At that moment, I couldn't be happier to be sitting on the couch, except of course if I was watching anything other than bros talking about "riding powder." The appeal of skiing may be largely lost on me, but being so into skiing that you'd enjoy just watching other people you don't know doing it for nearly two hours strikes me as absurd.

I say this as someone who maintains a great fondness for the 1990 videocassette NBA Superstars (which I gladly upgraded to DVD long before it went out of print) that set pro basketball highlights to pop songs of the time. I guess ...Like There's No Tomorrow will work for some people on a similar level, provided they're passionate about the individuals captured here. Their names are certainly dropped like you're supposed to know who they are and respect their achievements. It seemed more akin to those And1 streetball videos that have never held any interest for me.

The movie spans the globe, making stops in such locations as India, Chile, Helsinki, Norway, Tuckerman Ravine in New Hampshire, and Squaw Valley in California. There is a little bit of philosophizing, as athletes try to put into words the thrills of skiing, its importance in their lives, and the unique appeal of the featured locations. There is a little bit of comedy in staged bits involving sarcastic big deal Colby James West and sightings of an elusive skiing Yeti.

A skier skis...like there's no tomorrow. Colby James West pretends he's from West Sussex and jokes about how awesome he is.

For the vast majority of the time, though, there is simply skiing and boarding, set to music. The film flirts with feature music video status, but it does far too much talking to be considered anything but a documentary. The business model of this niche further baffles me by having the ability to feature recognizable music on the constant soundtrack: songs from the likes of Dean Martin, Beastie Boys, Radiohead, Bill Withers, Foo Fighters, Santana, Randy Newman, and The Cure. How is that possible?! Who buys this?!

I did manage to find some skiing forums with passionate discussions of Warren Miller Entertainment productions, who are generally admiring of Miller and less so the company bearing his name, which filed an unpopular lawsuit against a much smaller company whose film featured Miller himself in it. The threads revealed to me that young people are at least aware of these movies and of the people who make them, if only selectively fond and supportive of them.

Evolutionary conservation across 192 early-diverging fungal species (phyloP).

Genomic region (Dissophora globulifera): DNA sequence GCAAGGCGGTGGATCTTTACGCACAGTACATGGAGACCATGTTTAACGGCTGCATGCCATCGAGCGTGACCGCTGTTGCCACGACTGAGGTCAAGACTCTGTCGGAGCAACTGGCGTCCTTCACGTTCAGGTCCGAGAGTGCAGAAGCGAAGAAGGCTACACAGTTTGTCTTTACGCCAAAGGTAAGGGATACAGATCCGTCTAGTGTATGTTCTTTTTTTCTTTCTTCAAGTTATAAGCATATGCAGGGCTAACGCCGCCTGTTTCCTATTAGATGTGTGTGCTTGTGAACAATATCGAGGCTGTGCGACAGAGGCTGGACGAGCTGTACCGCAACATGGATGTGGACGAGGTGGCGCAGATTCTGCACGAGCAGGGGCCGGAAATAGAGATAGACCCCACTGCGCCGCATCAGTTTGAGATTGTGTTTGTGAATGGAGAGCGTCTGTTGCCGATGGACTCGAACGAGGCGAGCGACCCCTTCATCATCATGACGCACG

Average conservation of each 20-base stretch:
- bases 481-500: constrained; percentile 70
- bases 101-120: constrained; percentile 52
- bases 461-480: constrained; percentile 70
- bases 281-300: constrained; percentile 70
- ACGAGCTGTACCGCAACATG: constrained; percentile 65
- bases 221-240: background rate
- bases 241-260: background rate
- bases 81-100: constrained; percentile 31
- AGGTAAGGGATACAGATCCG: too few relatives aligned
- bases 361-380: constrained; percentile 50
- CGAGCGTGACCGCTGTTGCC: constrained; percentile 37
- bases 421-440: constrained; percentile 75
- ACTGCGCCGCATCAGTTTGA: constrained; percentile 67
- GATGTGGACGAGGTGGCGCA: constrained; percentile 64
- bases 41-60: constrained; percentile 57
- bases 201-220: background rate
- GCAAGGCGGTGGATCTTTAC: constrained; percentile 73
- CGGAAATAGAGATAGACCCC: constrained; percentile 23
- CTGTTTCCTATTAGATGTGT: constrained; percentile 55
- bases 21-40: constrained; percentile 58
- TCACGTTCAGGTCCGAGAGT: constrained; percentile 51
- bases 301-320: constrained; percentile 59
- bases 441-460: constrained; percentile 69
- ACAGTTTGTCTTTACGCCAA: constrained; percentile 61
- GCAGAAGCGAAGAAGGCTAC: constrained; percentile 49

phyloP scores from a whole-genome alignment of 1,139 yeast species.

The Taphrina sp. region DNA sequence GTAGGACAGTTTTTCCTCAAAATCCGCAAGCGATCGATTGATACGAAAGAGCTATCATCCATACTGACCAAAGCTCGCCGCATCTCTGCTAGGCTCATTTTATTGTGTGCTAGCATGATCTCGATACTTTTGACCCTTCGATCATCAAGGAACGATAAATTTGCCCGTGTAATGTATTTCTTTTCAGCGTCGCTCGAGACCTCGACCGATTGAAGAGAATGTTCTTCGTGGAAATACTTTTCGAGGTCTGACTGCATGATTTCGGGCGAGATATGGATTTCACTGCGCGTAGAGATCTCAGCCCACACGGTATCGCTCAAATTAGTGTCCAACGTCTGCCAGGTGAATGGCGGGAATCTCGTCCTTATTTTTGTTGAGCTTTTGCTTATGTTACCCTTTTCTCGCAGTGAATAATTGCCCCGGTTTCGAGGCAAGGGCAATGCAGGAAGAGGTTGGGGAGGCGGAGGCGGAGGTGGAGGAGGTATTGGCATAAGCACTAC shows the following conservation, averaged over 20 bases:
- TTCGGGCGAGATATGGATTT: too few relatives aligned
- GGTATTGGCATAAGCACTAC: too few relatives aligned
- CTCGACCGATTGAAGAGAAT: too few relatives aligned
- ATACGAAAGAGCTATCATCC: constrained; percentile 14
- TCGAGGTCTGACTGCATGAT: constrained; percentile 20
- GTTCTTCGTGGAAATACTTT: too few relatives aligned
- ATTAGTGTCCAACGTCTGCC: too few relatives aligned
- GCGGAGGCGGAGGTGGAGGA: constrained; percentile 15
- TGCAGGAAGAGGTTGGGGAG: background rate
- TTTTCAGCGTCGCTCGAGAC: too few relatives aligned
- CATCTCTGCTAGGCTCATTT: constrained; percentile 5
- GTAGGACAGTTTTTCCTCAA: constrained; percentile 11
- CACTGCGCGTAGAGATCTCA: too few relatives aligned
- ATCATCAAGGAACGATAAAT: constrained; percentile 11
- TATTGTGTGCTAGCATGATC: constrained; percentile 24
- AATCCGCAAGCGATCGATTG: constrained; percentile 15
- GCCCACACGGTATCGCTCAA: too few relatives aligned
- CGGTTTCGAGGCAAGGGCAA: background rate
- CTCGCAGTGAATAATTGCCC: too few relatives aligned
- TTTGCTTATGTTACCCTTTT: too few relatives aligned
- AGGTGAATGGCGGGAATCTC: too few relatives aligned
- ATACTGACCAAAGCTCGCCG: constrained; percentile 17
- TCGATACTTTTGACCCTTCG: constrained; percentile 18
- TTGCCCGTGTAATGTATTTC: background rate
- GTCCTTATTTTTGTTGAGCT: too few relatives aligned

...Like There's No Tomorrow boasts some stunning landscape footage, which may be the primary attraction both to viewers and the filmmakers. The Blu-ray's original 1080p visuals are very pleasing to the eyes and even the occasional archival footage (regrettably stretched to 1.78:1) is presentable enough. Likewise, the 5.1 DTS-HD master audio soundtrack is exemplary, nicely distributing the crisp narration, constant flow of eclectic music, and infrequent bit of mountain ambience. Sparse profanity is bleeped. As usual, Shout! Factory unfortunately forgoes subtitles.

These guys talk about -- what else -- filming skiing in one of the bonus teasers. New Zealand's wool industry gives us a rare chance to see something other than skiing: sheep.


For extras, we get eight HD "teasers", which don't promote films but the locations from this film: Tuckerman Ravine (1:38), Portillo (1:43), British Columbia (1:22), India (1:53), Norway (1:49), Squaw Valley (1:44), Utah (1:24), and New Zealand (3:47).
Camera operators set up and describe the terrain to be shot. I can't pretend to understand the point of these or the lack of a "Play All" option.

The other bonus feature, also HD, is "Denver Big Air Event" (1:17), which gives a similar behind-the-scenes look only of a controlled slope. Pretty dang light for what the cover bills a "Collector's Edition Deluxe Blu-ray."

The menu plays music over nearly screen-filling clips from the film. The disc sadly doesn't support bookmarks or resume playback.

The translucency of standard Blu-ray cases allows Shout! to feature their standard double-sided artwork. An insert supplies chapter listings on one side while promoting Shout!'s other Warren Miller titles on back.

Look really closely and you'll see a skier skiing in a world of snow...like there's no tomorrow. Documentarians chat with a Yeti in one of the film's very few non-skiing moments.


...Like There's No Tomorrow offers some cool sights with its spectacular hi-def footage of snowy mountains all over the world. But that is merely the backdrop for looks at countless ski and snowboard jumps. If that's the sort of thing you're into, I am glad you might enjoy this. I personally found the content so very far from interesting that I could barely endure the 98-minute runtime.

Buy ...Like There's No Tomorrow from Amazon.com: Blu-ray / DVD

Buy from Amazon.com

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Reviewed October 17, 2012.

Text copyright 2012 DVDizzy.com. Images copyright 2011 Warren Miller Entertainment and 2012 Shout! Factory.